Auto-regulation of retinoic acid biosynthesis through regulation of retinol esterification in human keratinocytes

Sara B. Kurlandsky, Elizabeth A. Duell, Sewon Kang, John J. Voorhees, Gary J. Fisher

Research output: Contribution to journalArticle

Abstract

In this report, we describe an auto-regulatory loop in human keratinocytes, whereby all-trans retinoic acid (retinoic acid) regulates its own biosynthesis from all-trans retinol (retinol) through regulation of retinol esterification. Retinol esterification activity was low in normal proliferating human keratinocytes, cultured in retinoid-free media. Treatment of keratinocytes with retinoic acid induced retinol esterifying activity (8- fold). Induction of retinol esterifying activity was blocked by either actinomycin D or cycloheximide. Based on substrate specificity and inhibitor sensitivity, lecithin:retinol acyltransferase (LRAT) was identified as the retinoic acid-inducible retinol esterifying enzyme. Induction of LRAT by retinoic acid reduced conversion of retinol to retinoic acid by 50%. This reduction in retinoic acid synthesis resulted from sequestration of retinol as retinyl esters, since inhibition of LRAT restored retinoic acid synthesis to control levels. In normal human skin, undifferentiated keratinocytes, in the lowest cell layer, esterified retinol 4 times greater, than differentiating keratinocytes, in upper cell layers, reflecting an induced state, under conditions of retinol sufficiency. Regulation of LRAT activity by retinoic acid provides a novel mechanism through which retinoic acid can regulate its own level by controlling availability of retinol for conversion to retinoic acid. In human skin in vivo, retinyl esters synthesized in basal keratinocytes could undergo hydrolysis during differentiation and thus serve as a source of retinol for keratinocytes in upper layers of skin.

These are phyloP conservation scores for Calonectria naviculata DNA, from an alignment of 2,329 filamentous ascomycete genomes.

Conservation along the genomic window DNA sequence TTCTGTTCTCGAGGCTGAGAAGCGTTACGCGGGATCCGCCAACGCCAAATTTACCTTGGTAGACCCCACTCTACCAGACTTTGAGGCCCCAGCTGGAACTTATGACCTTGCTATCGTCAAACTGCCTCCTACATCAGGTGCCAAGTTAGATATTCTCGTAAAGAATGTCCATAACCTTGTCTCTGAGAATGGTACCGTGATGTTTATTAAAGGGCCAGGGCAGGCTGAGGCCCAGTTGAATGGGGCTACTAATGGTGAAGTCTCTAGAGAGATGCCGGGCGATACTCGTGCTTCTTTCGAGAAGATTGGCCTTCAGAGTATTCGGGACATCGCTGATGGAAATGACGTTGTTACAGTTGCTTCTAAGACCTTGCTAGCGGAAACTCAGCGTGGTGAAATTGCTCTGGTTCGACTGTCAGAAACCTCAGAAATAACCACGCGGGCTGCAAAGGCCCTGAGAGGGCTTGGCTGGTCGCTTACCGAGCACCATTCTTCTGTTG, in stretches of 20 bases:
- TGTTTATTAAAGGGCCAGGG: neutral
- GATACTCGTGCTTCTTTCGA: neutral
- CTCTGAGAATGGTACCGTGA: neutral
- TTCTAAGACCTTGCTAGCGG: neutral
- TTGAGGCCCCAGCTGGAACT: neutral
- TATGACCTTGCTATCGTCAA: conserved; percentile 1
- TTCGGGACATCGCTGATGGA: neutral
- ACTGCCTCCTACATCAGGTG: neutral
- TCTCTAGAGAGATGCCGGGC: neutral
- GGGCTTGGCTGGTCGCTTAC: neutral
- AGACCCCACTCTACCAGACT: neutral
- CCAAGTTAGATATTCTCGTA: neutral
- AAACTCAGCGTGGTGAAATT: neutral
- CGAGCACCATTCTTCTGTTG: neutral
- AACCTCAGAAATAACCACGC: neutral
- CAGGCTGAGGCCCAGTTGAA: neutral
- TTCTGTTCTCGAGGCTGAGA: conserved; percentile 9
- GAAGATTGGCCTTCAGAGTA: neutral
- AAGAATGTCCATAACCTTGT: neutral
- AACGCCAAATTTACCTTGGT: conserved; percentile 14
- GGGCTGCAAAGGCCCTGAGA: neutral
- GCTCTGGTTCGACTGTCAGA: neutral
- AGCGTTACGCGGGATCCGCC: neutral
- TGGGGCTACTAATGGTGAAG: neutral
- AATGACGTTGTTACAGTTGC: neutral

Original languageEnglish (US)
Pages (from-to)15346-15352
Number of pages7
JournalJournal of Biological Chemistry
Volume271
Issue number26
DOIs
StatePublished - Jul 16 1996
Externally publishedYes

ASJC Scopus subject areas

  • Biochemistry
  • Molecular Biology
  • Cell Biology

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